Whether you ran over a nail or have just burned off your tread peeling out, getting your motorcycle tires changed isn’t the funnest activity.
Partly because you hate the downtime that you could be riding, but also because you never know where to take your motorcycle in and whether you’re getting a good deal.
Well, you can stop worrying.
I looked at shops around the country to find what you can expect as a reasonable cost for your motorcycle tire change and what factors can raise or lower the price.
How Much Does a Motorcycle Tire Change Cost?
On average, a tire change for your motorcycle will cost around $50 per tire. This can vary a lot, though, with your cheapest tire changes costing only about 20 bucks and the most expensive running upwards of $200.
Why is it such a big range? There are a number of factors that come into play.
On or Off the Bike
With a car, the tires can be changed in a few minutes because it’s pretty easy to pop off the wheels.
Motorcycles are much more difficult, especially the rear wheel. The chain and brakes have to be aligned afterward as well as balanced.
If the shop does this work for you, it’ll cost more. If you take the wheels off and put them back on yourself, shops usually charge a little less.
Front or Rear Tire
The rear tire is a lot harder to change. If you bring your whole bike in, some shops may charge a different price for the front tire versus the rear.
Like most things, motorcycle tire changes vary in cost depending on what part of the country—or world—you live in. My favorite shop back home in Arkansas charges about $45 per tire while I found shops in San Francisco charging closer to $75 per tire.
As a general rule, your tire change will cost more if you live in an overall more expensive place. That means big cities like New York or LA or expensive states like California or Hawaii.
Type of Shop
You can take your motorcycle to one of three types of shop for a tire change: authorized dealership, local boutique mechanic, or big chain.
An authorized dealership, one specializing in your make of motorcycle, is the most expensive option. Of course, it’s also the most secure since you know the mechanics have tons of experience with bikes just like yours.
For something simple like a tire change, I usually don’t consider this expertise to be necessary, but it’s up to you.
Local boutique mechanics are a bit cheaper than authorized dealerships and what I go with for tire changes. Even though they’re a tad pricier than chains, you can build a personal relationship with a local mechanic who will learn about your bike and your personal needs. You get quality service and support the local economy.
That isn’t to say you shouldn’t consider a big chain, though. For one thing, they’ll save you money.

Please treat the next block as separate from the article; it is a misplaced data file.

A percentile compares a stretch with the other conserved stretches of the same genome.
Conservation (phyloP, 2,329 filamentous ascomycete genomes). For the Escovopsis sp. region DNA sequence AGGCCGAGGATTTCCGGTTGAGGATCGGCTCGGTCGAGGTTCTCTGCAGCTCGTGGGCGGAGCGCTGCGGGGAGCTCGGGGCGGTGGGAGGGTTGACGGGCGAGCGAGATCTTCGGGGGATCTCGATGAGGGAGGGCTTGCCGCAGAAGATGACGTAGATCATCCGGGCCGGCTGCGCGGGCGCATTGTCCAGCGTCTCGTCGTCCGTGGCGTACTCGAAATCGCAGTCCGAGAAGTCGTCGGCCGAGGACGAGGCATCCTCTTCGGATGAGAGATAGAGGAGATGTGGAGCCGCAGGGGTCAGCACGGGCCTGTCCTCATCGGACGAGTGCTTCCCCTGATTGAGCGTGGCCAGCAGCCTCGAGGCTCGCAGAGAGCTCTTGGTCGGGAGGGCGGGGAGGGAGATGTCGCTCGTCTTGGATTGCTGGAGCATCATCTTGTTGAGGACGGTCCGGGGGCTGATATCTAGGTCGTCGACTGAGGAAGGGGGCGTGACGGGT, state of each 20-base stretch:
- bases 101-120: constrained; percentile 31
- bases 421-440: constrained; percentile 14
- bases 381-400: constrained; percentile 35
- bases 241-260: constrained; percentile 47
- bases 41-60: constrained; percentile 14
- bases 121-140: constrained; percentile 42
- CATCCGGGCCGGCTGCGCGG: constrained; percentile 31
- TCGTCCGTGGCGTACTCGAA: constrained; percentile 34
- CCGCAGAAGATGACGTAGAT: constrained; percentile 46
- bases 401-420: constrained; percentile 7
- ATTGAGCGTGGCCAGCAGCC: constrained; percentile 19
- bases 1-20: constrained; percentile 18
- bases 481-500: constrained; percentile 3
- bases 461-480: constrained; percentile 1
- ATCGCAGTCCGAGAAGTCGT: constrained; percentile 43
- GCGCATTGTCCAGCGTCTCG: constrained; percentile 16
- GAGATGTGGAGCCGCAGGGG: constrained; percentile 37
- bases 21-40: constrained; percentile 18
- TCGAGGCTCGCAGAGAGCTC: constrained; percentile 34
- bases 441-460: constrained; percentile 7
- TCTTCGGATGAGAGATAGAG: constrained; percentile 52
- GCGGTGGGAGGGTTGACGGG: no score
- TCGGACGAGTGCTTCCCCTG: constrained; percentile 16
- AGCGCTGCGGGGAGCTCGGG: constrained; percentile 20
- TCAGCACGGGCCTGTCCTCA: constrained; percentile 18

For example, Cycle Gear charges just $25 if you buy your tires through them. Plus, finding a chain you like means you can use them all over the state or country if you go on long rides. Many even have loyalty programs and discounts.
Type of Motorcycle
Usually, the type of motorcycle doesn’t make much difference when it comes to the tire change price. However, some shops charge differently based on the type of tire: off-road versus street.
Take a look at the Cycle Gear prices I mentioned above. You’ll see that off-road tires are a little bit cheaper to change at just $20 versus street tires at $25.
Buying Tires Too
Many shops, especially big chains, offer extremely discounted tire changes just to get you to buy their tires.
If you noticed from the Cycle Gear prices above, $25 is the price for a tire change if you buy the tires through them, but it doubles to $50 if you buy the tires elsewhere and bring them in.
That brings me to something else important to mention…
How Much Do Motorcycle Tires Cost?
Keep in mind. The prices I mentioned above are for the tire change only. They don’t include the cost of the tires themselves.
Motorcycle tires usually run anywhere from $50 to $200 and depend on the size of the tire and type, whether it’s street or off-road.
Another factor is whether they’re brand new or “retreaded.” Retreaded tires are used tires that have had new tread put on them.
Retreaded tires usually cost between 30% and 50% less than new tires and can save you a lot of money. The authorities have not found them to be any less safe than new tires, but some motorcyclists are still wary of riding on “used” tires.
Can I Change My Motorcycle Tires Myself?
Well, you can change tires yourself. But unless you have all the necessary tools and some mechanic training, you probably shouldn’t.
Just for reference, the tools you’d need to change your own tire are:
- Motorcycle lift
- Tire lever
- Tire pressure gauge
- Motorcycle wheel balancer
- Rim protectors
- Valve core remover
- Bead breaker
And it isn’t just enough to have all these tools. You need to know how to use them and perform difficult parts of motorcycle maintenance like balancing the wheels after you change the tires. Doing it incorrectly could put you in danger.
With all this in mind, it usually makes more sense to have a professional change your tires.
Personally, I like taking my wheels off and bringing them into my favorite local boutique mechanic, buying the tires from the same shop if I can. This gets me good service for a reasonable price.